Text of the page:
The real beginning of home computing all started with the ZX Spectrum. Introduced by Sir Clive Sinclair in 1982, it proved to be a huge hit in the home.
The machine was small, smaller than any laptop available today. It plugged into a standard television set and used a standard tape recorder for storage. It was equipped with 48K of ram which was plenty for what it needed to do. A 5.25" disk drive was available for those that needed it (programmers and the like). It was a machine tailored for home use.
Sinclair proved that his machine could be a flexible tool. Word Processing, database & spreadsheet applications were cheaply available and it mimicked the action of the arcade games which had become so popular in the late 70's. Space Invaders, Pac Man, Pong - all classics of their time and could all be played cheaply within the home.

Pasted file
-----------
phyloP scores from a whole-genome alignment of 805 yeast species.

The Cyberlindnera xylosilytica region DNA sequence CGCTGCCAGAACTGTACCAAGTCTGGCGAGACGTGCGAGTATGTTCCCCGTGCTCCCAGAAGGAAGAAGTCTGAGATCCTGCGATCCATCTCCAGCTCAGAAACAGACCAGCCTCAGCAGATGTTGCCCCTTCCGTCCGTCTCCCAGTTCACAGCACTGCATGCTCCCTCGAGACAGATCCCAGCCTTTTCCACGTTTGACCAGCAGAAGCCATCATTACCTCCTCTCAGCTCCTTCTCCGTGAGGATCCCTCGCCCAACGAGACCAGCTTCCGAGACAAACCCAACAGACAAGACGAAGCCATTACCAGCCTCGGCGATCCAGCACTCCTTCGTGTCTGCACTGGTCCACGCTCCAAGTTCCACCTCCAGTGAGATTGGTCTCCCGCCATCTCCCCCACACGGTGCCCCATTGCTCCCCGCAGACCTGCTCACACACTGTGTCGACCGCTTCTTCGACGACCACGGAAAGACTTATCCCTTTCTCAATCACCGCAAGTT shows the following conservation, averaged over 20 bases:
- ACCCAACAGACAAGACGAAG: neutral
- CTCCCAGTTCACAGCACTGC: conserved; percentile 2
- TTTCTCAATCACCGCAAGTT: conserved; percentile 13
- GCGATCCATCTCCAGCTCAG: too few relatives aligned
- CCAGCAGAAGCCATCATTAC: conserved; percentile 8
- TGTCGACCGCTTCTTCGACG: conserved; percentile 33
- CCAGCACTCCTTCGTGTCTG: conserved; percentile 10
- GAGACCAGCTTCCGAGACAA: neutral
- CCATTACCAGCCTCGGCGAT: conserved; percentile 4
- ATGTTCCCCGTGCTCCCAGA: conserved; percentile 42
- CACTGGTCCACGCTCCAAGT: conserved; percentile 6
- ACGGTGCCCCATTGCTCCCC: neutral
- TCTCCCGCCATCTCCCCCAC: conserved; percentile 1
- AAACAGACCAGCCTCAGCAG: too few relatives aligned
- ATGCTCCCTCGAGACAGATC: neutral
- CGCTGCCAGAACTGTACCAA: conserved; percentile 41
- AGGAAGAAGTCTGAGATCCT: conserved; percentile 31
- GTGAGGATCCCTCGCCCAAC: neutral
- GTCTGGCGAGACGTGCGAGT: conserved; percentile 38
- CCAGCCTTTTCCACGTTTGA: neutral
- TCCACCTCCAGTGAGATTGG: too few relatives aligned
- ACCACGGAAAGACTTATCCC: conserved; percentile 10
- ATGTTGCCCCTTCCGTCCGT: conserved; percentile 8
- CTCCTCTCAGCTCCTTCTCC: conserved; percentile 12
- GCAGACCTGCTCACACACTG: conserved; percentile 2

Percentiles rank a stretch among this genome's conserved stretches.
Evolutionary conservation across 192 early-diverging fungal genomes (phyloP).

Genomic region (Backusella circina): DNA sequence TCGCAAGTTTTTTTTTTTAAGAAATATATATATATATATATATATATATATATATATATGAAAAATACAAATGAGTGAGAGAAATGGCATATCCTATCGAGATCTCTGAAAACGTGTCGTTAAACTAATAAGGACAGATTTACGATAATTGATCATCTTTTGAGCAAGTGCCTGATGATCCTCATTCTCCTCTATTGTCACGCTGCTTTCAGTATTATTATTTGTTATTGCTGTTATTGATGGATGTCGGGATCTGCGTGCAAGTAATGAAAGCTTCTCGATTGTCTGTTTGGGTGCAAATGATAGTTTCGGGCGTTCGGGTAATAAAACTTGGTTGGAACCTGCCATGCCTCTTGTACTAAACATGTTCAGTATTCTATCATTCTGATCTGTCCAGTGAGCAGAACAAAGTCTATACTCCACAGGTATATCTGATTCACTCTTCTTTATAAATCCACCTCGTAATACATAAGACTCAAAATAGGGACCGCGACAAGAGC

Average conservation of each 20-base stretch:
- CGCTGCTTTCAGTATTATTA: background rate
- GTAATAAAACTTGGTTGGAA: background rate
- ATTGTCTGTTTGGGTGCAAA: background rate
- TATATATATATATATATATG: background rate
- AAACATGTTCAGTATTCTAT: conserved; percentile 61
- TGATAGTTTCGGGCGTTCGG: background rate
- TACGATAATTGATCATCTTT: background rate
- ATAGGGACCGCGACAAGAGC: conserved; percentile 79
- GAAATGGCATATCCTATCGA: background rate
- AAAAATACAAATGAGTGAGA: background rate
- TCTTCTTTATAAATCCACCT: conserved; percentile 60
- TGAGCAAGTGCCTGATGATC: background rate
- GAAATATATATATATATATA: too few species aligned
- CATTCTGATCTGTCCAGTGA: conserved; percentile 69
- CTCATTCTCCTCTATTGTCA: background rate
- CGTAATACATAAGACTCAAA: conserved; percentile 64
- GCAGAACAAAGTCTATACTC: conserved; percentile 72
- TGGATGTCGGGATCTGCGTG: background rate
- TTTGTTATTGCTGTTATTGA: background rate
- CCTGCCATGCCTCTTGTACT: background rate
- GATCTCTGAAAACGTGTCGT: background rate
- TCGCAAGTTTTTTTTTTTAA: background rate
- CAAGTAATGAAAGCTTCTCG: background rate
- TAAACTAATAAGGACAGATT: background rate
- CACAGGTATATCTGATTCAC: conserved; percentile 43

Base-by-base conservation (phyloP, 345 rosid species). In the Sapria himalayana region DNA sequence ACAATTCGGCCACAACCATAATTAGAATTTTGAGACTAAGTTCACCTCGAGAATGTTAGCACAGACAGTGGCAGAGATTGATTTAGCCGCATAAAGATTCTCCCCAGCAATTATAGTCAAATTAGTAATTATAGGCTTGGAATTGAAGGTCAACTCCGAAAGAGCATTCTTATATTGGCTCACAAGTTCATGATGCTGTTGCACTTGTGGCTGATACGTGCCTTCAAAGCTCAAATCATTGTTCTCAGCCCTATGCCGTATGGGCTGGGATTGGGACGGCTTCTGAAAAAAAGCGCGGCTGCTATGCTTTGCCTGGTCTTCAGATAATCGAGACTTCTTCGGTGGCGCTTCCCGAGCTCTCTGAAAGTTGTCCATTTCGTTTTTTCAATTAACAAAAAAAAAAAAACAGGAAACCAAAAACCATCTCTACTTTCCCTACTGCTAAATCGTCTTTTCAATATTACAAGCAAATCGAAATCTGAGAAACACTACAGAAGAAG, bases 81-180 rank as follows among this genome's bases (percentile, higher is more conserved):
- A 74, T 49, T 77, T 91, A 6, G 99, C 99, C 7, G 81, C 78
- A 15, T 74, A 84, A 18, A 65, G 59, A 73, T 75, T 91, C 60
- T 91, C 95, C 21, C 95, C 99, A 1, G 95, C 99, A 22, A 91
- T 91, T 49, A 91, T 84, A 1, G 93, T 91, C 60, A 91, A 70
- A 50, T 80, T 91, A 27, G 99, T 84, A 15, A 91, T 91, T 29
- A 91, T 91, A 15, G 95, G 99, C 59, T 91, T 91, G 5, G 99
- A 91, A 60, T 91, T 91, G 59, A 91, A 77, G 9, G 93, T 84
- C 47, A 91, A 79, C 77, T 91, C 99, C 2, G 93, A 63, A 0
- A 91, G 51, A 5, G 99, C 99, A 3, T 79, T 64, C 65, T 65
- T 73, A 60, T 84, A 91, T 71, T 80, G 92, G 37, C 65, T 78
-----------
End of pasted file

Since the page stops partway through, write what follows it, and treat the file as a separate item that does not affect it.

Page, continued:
Despite Sinclair having to sell Sinclair Research to Amstrad after the dismal sales provided by the Sinclair C5, the ZX spectrum continued to thrive. New 128K versions with more powerful sound were produced with a choice of a built in disk or tape drive.
First ZX Spectrum with rubber keys (16k/48k)
Spectrum +3 with build-in 3.5" diskdrive
Zilog Z80A @ 3.54690 MHz
Depending on the model: 16/48/128 KB
Depending on the model: 16/32/64 KB
Graphics: 256x192 with 8 colors (but only 2 usable per 8x8 pixel-square)